New Armenian Chamber Music

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AwardAVANESOV: Quasi Harena Maris. Selected Works from “Feux Follets” /Movses Pogossian, Ji Eun Hwang, vln; Morgan O’Shaughnessy, vla; Niall Ferguson, cel; Artur Avanesov, pno / ZOHRABYAN: Novelette / Varty Manouelian, vln; Scott St. John, vla; Antonio Lysy, cel; Avanesov, pno / PETROSSIAN: A Fiery Flame, a Flaming Fire / Manouelian, vln; Charles Tyler, cel; Avanesov, pno / ARTASHES KARTALYAN: Tekeyan Triptych / UCLA VEM Ensemble; Danielle Segen, mezzo / ASHOT KARTALYAN: Suite for Saxophone & Percussion / Katisse Buckingham, a-sax; Dustin Donohue, perc / New Focus Recordings FCR244

This CD of modern chamber works by Armenian composers gets off to a very strong start with Artur Avanesov’s Quasi Harena, a work that uses the strings in a microtonal fashion that reminded me strongly of the pioneering works of Julián Carrillo, even though there are moments when a tonal bias is present because the piano part is not modified towards microtonal playing. In addition, the melodic contours of this piece have a much stronger Eastern European sound than Carrillo’s scores. In addition, the music has even more development in it than Carrillo’s, and eventually moves from the quiet, atmospheric opening to some very powerful rhythmic playing at a louder volume that develops the theme brilliantly. The old adage says that you never get a chance to make a first impression, and this piece clearly impressed me very much.

Next up is Ashot Zohranyan’s Novelette, which reforms the timbres of a conventional piano quartet in sometimes new and interesting ways. The music is written in a slow tempo, as was Quasi Harena Maris, but moves in different ways and patterns, with the piano not being beard until the 3:30 mark when the music suddenly becomes much more atonal in character. Eventually, the piano part becomes busier and more prominent, acting as a foil to the soft, between-pitch whines of the strings. Any further description would spoil the surprises in store for you, so I will refrain from doing so.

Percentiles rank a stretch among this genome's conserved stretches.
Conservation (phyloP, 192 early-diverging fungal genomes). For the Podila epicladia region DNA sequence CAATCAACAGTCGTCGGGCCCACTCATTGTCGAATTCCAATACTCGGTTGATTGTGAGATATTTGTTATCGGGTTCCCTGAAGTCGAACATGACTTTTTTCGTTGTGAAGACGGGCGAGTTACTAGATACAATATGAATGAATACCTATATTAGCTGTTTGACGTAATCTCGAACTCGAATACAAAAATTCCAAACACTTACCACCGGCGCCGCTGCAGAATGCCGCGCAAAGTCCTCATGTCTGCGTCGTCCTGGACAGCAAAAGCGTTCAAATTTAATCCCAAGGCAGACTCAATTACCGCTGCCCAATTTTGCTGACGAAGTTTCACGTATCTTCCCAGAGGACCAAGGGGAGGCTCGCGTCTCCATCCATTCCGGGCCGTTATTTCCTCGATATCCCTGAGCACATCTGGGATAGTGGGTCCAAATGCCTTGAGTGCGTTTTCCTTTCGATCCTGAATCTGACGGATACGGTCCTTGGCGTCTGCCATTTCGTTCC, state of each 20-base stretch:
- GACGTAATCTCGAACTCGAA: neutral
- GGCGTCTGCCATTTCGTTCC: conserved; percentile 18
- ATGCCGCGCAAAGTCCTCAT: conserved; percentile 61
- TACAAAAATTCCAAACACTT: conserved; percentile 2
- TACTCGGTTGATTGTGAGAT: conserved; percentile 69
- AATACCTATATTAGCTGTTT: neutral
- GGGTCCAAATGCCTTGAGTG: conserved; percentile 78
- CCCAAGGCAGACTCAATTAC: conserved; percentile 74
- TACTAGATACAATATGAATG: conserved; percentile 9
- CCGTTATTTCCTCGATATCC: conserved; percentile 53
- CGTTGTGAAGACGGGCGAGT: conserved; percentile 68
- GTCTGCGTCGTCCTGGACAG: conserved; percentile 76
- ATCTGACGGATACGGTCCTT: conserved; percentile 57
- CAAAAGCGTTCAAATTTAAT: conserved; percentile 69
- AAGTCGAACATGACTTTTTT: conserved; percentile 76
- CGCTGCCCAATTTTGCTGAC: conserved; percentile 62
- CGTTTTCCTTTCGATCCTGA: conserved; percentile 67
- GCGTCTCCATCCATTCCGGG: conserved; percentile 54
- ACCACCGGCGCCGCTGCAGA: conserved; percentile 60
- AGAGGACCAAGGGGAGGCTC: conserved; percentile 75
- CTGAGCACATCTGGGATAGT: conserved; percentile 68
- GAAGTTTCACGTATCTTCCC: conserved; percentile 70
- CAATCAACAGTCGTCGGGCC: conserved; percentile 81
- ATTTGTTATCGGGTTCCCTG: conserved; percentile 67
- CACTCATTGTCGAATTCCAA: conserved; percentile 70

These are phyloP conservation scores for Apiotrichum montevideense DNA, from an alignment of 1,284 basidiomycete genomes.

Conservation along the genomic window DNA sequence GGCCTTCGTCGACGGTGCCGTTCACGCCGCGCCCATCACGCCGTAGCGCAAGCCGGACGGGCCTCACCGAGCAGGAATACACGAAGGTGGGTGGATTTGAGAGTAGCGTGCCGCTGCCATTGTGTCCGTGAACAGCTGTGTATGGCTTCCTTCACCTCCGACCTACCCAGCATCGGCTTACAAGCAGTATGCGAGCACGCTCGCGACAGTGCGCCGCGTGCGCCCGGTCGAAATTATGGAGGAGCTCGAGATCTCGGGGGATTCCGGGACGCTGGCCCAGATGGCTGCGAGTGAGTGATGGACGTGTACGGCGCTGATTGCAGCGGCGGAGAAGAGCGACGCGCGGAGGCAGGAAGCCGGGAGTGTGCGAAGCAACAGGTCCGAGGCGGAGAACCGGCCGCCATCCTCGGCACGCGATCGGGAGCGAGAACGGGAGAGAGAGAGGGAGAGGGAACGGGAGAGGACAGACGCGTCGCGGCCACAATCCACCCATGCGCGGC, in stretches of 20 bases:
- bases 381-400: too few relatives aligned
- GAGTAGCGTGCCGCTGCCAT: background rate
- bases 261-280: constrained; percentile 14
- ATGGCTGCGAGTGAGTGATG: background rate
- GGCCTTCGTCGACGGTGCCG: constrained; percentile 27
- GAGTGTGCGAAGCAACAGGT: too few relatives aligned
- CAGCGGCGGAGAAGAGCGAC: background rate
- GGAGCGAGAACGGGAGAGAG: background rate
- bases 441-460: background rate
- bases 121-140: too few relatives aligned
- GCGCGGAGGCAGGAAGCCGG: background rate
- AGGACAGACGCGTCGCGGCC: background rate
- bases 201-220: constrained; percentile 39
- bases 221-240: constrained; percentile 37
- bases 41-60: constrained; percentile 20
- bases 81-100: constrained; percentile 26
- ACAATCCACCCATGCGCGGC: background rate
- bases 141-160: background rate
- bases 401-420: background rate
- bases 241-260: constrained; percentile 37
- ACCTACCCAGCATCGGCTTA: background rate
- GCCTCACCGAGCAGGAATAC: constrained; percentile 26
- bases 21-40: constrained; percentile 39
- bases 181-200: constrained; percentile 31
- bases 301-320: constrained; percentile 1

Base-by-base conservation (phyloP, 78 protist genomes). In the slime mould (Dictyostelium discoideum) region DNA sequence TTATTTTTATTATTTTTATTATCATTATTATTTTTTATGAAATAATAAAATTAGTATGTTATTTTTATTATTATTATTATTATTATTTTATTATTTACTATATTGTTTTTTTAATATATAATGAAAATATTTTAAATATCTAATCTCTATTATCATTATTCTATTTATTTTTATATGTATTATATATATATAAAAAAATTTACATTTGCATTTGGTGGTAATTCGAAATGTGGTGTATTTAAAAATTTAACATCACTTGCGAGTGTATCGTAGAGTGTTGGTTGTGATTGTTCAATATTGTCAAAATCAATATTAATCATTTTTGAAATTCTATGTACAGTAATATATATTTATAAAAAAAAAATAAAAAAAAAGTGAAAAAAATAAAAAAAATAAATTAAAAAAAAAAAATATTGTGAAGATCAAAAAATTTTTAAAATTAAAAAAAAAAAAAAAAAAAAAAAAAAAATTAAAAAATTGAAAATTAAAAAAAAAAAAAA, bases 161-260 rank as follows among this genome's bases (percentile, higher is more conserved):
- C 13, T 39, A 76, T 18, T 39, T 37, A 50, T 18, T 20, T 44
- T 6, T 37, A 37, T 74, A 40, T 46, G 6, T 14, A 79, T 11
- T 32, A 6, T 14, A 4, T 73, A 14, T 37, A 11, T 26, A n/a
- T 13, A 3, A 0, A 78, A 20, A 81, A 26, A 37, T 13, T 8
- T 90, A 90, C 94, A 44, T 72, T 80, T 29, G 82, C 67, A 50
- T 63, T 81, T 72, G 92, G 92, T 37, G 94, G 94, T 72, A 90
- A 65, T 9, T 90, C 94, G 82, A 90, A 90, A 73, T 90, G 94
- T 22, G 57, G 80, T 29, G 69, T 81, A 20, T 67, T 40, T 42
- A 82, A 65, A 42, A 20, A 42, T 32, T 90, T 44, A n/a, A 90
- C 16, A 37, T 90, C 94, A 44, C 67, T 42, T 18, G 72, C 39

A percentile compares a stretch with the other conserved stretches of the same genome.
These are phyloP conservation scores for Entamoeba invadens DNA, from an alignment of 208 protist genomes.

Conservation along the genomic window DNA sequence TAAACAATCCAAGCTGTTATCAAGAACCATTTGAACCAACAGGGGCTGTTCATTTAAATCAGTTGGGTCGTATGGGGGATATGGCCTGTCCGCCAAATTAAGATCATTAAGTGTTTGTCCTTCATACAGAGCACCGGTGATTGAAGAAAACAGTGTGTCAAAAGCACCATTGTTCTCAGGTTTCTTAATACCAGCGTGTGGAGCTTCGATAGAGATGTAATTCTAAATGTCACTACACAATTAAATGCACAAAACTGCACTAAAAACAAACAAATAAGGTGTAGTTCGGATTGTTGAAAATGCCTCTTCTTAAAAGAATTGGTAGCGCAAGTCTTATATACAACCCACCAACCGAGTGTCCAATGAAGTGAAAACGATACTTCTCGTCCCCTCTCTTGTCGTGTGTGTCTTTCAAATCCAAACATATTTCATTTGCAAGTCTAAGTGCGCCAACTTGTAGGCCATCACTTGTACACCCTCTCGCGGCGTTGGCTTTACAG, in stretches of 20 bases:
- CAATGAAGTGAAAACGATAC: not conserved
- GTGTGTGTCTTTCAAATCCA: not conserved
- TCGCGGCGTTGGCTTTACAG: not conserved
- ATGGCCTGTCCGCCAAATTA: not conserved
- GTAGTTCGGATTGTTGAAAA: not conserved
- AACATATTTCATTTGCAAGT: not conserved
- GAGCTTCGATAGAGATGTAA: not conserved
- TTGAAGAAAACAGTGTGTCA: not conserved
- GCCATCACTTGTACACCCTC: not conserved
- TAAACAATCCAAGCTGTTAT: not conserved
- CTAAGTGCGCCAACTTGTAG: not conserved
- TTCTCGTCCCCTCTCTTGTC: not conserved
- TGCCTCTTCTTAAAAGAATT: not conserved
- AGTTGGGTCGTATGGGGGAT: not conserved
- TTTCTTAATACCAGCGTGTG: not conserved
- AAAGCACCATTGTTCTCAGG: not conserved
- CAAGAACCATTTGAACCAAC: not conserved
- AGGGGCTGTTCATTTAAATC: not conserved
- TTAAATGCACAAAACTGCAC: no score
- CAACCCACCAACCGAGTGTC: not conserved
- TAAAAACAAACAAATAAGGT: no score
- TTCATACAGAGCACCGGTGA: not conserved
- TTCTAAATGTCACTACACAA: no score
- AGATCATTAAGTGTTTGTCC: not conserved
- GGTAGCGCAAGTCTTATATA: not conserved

Michel Petrossian’s A Fiery Flame, a Flaming Fire is a querulous work, whimsical in the way he moves his materials around. The composer’s liner notes mention some cockamamie scheme whereby, in his mind, “the question of identity…seems a crucial one in our globalized and interconnected world.” No, sorry, Michel, it’s not much of a problem or terribly crucial. I am an American. You are an Armenian. Iranians are Iranian. Germans are German. Just because we can speak to one another and share interests does not confuse or erase our national identities, and that’s a good thing. We are a crazy-quilt of different races and nationalities, not a multi-national crayon where we are all mushed together. But back to the music: its playfulness and imagination in the handling of musical material. I especially liked the way Petrossian kept moving the stress beats around within each bar, which throws off the listener’s attempts to follow a regular rhythmic pattern. Another very imaginative piece.

By contrast, Artashes Kartalyan’s Tekeyan Triptych is a lyrical piece, in a minor key but essentially tonal, in part because it features a singer, mezzo-soprano Danielle Segen, and in part because the texts by Armenian poet Vahan Tekeyan deal with love. But tonal does not always equate with banality, and in this work Kartalyan manages to introduce some very interesting harmonic touches without damaging the essentially tonal sound of the music. It’s extremely clever and thus touches both the mind and the heart. It also helps that Segen has an excellent voice with both a good, clear sound and pretty good diction. In a certain way, this little cycle bears a kinship with Canteloube’s famous Songs of the Auvergne.

Then we come, as John Cleese used to say, to “something completely different,” the Middle Eastern-sounding Suite for Saxophone and Percussion by Ashot Kartalyan, son of the previous composer. This is sheerly enjoyable music, one might almost say an island of cheerfulness and relative simplicity in an otherwise musically complex album. I enjoyed it tremendously. After the belly-dance first movement, the percussionist switches from drums to marimba to perform a fugue with the saxophone, yet the lightness of rhythm is still prevalent. In the third movement, just a hint of jazz rhythm permeates the combination of saxophone, marimba and occasional drums. The fourth is a much more lyrical piece while the fifth and last movement is an upbeat finale with another allusion to belly-dancing. A wonderfully entertaining (and well written) piece!

The album concludes with Avanesov’s piano excerpts from “Feux Follets,” played by the composer. This music is considerably different from Quasi Harena Maris, being lyrical and reflective, almost in the manner of “ambient classical” except with rather more meat on its bones. Some of the pieces, such as “Quand l’aubespine fleurit,” have rapid, double-time figures for the right hand with the feel of Eastern harmony about them.

Thus this disc turns out to be full of interesting music, well written and exceptionally well-executed by all concerned. Very highly recommended!

—© 2020 Lynn René Bayley

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